• Eucerin Sun Sensitive Protect Sun Spray Transparent Dry Touch SPF 50 High by Beiersdorf AG
  • Hawaiian Tropic Silk Hydratation Solar Mist air soft SPF 50+ (High) by Wilkinson Sword
  • Australian Gold SPF Botanical SPF 50 continuous spray by Biorius

Nine of the sunscreens were found to have an SPF of between 30 and 49.9, instead of the advertised 50. These were:

  • Les Cosmetiques Sun Ultimate Sensitive SPF 50+ sun spray for sensitive skin from Carrefour
  • Belle & Sun Invisible Sun Mist SPF 50 by Perseida Beauty
  • Isdin Photoprotector Fusion Water SPF 50 from ISDIN daily use facial sunscreen
  • Farline sun spray SPF 50+ 200 mL Very High Protection
  • Babaria Solar Protective Mist SPF 50 by Berioska
  • Seesee Transparent Sun Spray SPF 50+ by Cosmetrade
  • Piz Buin Hydro Infusion Gel Sun Cream SFP 50 High Protection by Johnson & Johnson Santé Beauté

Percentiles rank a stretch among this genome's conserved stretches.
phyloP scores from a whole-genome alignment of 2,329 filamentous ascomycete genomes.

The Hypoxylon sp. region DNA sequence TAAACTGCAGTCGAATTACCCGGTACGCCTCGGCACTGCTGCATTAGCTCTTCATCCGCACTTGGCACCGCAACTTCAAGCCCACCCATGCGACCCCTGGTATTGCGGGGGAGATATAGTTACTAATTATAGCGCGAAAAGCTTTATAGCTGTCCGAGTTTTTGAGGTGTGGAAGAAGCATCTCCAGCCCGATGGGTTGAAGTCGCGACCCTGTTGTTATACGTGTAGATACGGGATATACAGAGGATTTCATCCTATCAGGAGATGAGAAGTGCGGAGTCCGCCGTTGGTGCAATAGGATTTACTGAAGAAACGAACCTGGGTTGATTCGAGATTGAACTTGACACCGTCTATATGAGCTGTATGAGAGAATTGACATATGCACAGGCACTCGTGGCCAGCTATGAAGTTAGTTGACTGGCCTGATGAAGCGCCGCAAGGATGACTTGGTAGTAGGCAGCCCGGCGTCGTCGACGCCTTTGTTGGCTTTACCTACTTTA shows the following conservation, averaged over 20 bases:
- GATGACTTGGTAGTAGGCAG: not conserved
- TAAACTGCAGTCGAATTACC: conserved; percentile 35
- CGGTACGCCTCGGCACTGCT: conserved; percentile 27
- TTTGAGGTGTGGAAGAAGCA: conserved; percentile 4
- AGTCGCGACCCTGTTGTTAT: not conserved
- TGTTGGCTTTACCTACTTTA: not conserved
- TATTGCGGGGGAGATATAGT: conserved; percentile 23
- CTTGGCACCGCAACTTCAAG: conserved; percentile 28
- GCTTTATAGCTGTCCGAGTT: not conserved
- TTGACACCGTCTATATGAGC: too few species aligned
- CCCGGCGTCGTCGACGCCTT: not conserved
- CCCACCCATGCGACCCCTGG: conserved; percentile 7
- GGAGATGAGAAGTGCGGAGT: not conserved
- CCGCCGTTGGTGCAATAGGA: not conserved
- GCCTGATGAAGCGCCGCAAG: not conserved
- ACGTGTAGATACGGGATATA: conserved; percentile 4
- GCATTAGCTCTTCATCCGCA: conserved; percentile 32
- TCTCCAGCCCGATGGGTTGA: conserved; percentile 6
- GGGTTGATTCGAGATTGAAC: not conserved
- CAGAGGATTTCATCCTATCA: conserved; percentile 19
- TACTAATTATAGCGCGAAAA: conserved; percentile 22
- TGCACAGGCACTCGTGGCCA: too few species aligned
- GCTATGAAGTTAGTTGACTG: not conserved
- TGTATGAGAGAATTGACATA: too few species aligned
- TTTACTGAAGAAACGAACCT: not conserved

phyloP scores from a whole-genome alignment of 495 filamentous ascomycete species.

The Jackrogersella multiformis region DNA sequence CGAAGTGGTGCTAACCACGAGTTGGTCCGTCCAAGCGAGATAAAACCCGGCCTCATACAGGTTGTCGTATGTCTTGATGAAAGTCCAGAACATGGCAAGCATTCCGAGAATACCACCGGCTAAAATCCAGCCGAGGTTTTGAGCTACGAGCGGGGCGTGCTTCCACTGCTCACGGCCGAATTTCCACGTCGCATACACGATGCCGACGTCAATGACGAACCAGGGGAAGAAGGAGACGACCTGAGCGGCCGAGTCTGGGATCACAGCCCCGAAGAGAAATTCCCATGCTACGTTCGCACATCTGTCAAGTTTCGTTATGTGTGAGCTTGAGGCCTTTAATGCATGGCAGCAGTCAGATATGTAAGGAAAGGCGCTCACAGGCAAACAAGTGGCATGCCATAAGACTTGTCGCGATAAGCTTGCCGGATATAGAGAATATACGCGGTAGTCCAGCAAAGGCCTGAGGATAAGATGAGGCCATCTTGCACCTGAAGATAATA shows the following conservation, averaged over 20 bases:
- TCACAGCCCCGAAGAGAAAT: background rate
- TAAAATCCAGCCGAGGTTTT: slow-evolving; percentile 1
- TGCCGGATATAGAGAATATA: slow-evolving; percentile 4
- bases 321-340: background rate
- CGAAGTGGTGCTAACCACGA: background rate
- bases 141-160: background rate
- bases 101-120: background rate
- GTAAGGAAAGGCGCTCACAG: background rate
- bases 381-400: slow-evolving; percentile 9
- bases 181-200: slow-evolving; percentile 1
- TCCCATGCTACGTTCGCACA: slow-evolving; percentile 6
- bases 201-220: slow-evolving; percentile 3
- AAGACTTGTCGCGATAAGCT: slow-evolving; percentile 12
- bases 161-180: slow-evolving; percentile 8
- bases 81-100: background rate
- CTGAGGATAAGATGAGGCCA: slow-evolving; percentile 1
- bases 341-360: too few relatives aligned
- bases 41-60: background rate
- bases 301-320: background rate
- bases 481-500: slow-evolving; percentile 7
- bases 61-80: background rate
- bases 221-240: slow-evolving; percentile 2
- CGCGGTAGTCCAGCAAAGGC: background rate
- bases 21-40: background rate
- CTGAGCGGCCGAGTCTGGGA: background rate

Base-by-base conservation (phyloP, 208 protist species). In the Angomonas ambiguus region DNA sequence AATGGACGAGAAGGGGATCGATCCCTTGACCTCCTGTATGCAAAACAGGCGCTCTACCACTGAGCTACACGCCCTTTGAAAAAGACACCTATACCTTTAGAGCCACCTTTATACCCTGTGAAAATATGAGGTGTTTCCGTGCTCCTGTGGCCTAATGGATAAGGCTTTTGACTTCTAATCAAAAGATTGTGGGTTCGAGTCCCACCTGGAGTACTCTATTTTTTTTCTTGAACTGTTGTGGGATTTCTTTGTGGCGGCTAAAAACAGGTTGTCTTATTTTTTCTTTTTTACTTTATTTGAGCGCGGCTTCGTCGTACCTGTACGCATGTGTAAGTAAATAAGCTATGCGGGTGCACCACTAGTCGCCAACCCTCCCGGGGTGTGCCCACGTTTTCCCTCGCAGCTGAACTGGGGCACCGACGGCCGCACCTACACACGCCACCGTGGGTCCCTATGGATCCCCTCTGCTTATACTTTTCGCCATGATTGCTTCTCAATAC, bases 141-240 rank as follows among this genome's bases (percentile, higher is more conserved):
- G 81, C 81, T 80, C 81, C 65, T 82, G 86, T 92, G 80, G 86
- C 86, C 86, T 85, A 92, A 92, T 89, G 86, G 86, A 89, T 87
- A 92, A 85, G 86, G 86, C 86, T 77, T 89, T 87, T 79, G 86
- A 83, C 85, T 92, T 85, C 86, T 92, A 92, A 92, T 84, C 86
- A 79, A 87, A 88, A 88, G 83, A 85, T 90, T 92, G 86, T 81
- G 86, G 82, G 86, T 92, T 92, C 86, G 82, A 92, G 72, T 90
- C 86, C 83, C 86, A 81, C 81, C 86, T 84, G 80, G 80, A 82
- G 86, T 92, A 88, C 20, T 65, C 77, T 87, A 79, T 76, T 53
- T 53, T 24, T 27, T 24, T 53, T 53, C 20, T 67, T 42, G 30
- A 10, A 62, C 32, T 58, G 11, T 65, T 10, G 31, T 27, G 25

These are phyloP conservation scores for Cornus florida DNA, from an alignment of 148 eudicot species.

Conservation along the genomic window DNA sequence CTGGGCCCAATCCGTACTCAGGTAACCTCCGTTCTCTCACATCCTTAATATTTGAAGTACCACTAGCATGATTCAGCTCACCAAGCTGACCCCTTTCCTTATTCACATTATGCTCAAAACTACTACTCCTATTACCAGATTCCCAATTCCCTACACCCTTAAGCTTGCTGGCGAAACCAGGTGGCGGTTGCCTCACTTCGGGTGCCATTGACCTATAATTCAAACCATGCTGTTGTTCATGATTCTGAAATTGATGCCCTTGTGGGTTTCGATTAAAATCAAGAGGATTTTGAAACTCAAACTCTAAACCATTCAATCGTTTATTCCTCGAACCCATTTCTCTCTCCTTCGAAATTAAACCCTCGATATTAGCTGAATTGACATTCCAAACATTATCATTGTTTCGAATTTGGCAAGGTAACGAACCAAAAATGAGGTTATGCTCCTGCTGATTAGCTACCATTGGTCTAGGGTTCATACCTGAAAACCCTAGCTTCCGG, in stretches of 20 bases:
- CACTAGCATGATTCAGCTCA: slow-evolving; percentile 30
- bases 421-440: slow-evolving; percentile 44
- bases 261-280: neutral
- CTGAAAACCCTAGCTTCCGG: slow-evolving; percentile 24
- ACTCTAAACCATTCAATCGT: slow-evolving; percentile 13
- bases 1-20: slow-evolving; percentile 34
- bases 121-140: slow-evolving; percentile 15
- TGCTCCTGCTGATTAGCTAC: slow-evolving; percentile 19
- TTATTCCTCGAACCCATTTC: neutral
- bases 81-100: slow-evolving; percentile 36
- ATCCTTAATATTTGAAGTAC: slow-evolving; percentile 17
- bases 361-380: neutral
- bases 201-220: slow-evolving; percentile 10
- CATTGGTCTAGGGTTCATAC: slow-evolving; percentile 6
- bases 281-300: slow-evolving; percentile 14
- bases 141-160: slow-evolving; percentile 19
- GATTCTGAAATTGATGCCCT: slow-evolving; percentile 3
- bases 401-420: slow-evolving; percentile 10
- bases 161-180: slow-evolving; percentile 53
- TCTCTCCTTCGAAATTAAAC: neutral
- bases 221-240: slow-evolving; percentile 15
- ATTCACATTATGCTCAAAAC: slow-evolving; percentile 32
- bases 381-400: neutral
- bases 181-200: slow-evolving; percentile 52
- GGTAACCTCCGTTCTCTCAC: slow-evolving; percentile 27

• Ladival Sensitive Skin SPF 50+ from STADA Arzneimittel AG
  • Lancaster Sun Sensitive Luminous Tan Comfort cream SPF 50+ by Coty

No incidents of sunburn related to any of these products have been reported, however the Ministry of Consumption has started to investigate possible illicit advertising and unfair practices, and where appropriate, will sanction the manufacturers.

According to Weather Online, the UV Index in Spain and other Mediterranean countries is a lot higher than in northern European countries. Indices of 9 and 10 are common, whereas, in the UK, the UV Index rarely exceeds 8.

If you’re looking for extra protection this summer, a new app, UV-Derma has been released by professors from the University of Malaga, which calculates how long you can stay in the sun before burning. 

READ ALSO: Climate crisis: Spain records hottest year in 2020